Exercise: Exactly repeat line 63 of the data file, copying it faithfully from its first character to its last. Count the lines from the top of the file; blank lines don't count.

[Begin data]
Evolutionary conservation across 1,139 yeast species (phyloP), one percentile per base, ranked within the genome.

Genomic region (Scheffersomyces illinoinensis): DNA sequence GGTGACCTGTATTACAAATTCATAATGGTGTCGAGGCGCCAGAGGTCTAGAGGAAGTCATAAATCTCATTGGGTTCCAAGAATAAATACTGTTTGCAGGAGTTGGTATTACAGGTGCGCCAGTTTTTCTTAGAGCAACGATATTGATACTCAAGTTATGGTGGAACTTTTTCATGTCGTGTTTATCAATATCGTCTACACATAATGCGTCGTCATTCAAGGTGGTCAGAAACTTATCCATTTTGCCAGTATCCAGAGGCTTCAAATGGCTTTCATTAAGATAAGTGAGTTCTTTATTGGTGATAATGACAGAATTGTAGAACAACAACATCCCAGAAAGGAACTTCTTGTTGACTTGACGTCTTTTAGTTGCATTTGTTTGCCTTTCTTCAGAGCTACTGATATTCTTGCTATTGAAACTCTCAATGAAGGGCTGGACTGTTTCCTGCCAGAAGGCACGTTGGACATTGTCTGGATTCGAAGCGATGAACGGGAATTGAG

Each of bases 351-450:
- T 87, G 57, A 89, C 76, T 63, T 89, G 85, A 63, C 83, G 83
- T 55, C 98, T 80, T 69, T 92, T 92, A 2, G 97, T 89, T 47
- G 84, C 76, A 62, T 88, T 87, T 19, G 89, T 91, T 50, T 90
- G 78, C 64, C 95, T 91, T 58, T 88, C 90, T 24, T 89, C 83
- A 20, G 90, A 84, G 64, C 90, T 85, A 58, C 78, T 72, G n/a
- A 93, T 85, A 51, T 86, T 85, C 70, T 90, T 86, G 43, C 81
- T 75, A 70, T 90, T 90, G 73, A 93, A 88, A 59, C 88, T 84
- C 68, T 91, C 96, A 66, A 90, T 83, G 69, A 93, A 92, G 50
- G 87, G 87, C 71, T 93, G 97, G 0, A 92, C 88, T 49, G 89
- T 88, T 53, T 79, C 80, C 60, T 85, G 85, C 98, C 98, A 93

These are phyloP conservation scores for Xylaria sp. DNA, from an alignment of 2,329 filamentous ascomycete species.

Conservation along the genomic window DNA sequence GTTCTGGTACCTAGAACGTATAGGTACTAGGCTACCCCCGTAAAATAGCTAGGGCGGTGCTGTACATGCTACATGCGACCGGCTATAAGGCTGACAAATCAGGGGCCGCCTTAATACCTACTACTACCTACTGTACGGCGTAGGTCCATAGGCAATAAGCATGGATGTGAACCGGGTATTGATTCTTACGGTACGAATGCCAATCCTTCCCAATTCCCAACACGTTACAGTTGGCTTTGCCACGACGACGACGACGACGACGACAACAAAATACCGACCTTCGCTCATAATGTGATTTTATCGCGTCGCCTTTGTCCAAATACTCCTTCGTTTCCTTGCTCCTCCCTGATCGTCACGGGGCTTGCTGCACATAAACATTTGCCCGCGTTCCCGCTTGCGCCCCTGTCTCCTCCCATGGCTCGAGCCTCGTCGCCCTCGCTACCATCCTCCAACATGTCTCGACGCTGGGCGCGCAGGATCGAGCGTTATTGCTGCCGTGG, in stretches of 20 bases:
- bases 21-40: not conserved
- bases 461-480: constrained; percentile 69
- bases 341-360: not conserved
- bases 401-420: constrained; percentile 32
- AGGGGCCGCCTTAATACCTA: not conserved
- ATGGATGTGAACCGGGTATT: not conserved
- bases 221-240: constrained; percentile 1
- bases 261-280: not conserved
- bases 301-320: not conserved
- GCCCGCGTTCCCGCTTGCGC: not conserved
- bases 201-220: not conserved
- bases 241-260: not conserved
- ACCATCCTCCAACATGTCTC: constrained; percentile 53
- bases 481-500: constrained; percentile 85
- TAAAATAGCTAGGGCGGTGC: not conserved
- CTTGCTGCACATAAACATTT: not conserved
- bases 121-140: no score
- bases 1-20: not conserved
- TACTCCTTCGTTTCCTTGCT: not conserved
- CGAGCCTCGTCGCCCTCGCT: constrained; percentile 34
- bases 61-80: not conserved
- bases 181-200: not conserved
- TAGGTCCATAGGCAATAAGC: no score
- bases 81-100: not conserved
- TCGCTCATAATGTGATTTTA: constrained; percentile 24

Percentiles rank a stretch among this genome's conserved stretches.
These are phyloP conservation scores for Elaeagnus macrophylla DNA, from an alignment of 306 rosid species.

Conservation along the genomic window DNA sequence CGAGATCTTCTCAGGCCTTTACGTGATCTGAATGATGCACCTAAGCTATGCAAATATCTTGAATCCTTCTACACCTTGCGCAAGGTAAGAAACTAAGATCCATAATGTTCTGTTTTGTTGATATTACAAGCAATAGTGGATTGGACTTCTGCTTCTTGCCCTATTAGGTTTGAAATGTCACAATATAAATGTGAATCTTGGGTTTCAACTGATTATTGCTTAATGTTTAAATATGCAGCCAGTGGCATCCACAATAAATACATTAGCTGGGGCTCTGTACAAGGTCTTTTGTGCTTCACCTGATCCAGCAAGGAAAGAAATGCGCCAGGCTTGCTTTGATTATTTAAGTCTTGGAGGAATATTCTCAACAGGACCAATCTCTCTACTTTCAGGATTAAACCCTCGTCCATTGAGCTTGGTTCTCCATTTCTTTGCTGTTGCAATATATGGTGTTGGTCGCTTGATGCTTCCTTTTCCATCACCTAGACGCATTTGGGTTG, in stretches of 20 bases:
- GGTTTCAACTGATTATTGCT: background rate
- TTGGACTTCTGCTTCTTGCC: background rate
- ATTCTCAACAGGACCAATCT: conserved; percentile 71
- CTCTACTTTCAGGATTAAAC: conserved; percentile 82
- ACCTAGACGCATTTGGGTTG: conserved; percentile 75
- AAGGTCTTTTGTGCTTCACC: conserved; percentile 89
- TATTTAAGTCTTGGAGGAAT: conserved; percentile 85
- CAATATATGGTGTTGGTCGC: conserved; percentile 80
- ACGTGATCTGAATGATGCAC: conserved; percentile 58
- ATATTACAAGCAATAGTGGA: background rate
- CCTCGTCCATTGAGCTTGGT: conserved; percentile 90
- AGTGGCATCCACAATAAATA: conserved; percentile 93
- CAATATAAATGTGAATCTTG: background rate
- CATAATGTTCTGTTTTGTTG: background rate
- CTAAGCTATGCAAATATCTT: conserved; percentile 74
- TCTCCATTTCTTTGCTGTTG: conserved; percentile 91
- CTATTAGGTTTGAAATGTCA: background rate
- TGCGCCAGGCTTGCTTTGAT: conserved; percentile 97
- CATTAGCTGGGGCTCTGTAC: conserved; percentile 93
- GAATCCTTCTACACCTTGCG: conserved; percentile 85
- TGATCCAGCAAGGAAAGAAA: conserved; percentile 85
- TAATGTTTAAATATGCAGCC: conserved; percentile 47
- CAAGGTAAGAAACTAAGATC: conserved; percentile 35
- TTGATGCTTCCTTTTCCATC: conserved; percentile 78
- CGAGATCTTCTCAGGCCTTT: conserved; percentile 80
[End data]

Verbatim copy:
- GAATCCTTCTACACCTTGCG: conserved; percentile 85